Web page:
Always read with your child face to face with the book next to your face, not in front of your mouth. This will allow your child to see how you move your mouth when you say words, see your facial expressions and engage in eye contact.
Jack seems to prefer to be read to by Clint, which is fine but I’m home with him the majority of the day, so I try to read to him as much he’ll let me. Sometimes I’ll read to the boys during breakfast or lunch, that way I can steal some attention and they’ll listen to the story. The author had mentioned that in the article too. 🙂
If your toddler has trouble paying attention to a book, try reading when he or she is â€œtrappedâ€� (e.g., in the highchair eating, in the car seat while traveling, just waking up from a nap in the stroller).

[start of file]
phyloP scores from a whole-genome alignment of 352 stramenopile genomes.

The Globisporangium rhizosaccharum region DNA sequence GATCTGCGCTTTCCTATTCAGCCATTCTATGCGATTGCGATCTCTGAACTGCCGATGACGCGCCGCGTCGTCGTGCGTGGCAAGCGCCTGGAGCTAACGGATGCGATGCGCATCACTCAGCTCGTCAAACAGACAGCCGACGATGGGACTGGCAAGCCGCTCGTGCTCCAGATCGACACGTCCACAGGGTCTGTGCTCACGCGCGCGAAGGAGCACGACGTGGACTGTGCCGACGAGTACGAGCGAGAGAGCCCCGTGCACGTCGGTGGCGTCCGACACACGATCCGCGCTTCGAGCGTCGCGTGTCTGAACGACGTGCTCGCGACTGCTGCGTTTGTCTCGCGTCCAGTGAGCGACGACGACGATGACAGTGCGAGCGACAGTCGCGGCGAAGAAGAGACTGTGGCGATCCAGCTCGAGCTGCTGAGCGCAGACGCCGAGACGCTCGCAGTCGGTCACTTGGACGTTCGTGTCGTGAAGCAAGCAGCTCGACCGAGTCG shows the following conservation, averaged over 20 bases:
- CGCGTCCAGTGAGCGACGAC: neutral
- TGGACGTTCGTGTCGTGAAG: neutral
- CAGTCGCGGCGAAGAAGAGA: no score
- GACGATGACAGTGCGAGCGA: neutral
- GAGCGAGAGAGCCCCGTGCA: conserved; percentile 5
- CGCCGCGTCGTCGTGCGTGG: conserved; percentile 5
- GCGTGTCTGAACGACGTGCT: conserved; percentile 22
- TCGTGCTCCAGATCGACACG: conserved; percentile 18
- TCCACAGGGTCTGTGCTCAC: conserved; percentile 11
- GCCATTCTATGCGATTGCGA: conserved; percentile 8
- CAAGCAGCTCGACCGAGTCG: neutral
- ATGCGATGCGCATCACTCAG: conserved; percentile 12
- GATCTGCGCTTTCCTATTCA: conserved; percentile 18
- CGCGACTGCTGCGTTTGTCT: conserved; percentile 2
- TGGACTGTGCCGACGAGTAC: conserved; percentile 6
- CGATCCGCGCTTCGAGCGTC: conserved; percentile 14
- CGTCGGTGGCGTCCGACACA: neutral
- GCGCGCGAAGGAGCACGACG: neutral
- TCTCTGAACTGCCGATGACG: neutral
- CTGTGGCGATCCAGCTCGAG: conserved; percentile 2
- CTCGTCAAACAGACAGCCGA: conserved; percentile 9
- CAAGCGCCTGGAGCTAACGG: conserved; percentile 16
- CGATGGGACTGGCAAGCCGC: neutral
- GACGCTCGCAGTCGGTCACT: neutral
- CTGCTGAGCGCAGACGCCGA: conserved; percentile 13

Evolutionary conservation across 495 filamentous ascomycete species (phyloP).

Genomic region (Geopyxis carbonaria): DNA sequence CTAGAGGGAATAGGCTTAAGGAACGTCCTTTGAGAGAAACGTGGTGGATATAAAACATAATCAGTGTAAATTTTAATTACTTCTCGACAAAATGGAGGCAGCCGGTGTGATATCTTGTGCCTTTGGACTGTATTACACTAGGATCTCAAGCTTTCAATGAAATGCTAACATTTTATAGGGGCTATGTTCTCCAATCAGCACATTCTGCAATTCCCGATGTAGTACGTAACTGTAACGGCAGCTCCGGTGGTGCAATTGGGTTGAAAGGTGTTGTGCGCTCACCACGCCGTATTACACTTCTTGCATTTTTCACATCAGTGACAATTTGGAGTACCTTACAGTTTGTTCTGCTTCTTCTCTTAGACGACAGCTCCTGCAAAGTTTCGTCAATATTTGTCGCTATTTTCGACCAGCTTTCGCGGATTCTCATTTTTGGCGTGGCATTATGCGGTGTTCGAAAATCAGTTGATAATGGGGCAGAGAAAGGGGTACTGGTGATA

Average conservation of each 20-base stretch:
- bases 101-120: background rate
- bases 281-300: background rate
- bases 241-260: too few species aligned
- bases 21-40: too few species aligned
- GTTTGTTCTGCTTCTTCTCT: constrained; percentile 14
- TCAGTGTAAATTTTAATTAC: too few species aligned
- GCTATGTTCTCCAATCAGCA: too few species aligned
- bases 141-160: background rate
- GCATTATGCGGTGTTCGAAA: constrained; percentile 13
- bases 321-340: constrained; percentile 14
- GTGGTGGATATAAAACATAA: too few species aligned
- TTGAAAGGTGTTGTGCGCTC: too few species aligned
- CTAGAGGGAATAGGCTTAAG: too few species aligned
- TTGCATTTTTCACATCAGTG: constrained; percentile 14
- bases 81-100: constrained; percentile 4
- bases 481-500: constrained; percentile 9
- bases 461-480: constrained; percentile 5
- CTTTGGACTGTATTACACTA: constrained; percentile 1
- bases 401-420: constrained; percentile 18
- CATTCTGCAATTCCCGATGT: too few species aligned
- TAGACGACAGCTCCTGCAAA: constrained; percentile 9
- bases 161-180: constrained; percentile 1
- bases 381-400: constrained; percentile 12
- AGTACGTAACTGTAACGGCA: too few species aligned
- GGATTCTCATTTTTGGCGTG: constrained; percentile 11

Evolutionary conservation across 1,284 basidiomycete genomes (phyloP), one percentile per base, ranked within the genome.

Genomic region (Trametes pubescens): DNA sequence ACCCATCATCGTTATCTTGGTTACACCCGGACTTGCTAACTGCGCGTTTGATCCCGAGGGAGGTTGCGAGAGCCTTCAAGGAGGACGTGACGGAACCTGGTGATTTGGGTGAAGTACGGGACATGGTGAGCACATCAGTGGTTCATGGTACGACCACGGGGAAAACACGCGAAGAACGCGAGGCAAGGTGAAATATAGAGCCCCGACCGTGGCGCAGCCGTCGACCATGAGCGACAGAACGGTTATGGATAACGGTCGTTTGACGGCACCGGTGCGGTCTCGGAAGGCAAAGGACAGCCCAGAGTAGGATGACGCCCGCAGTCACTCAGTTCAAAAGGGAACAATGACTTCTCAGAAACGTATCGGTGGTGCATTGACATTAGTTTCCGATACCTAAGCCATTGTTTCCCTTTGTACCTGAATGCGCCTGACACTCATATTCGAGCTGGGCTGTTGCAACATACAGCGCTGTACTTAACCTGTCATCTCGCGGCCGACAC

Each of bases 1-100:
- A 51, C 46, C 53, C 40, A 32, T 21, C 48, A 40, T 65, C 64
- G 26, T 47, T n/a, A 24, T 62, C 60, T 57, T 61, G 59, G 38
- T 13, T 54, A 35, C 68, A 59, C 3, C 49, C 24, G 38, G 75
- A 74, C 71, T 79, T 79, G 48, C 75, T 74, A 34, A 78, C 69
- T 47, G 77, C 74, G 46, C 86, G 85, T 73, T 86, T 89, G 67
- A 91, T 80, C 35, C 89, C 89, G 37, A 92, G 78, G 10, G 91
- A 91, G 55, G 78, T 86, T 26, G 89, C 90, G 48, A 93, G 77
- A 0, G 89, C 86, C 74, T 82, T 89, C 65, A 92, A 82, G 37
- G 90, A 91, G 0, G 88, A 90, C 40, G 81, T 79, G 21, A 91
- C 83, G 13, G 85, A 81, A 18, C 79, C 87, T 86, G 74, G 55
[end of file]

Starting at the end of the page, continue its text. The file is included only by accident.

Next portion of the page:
Before the boys were born, I read a lot. When I was in high school I’d read the Medical Dictionary…just for the sake of reading. I never really thought about how important reading can be, it didn’t occur to me until Jack was referred to Early Intervention, that I should read to him more. I regret now, that I didn’t read to him more when he was just a baby.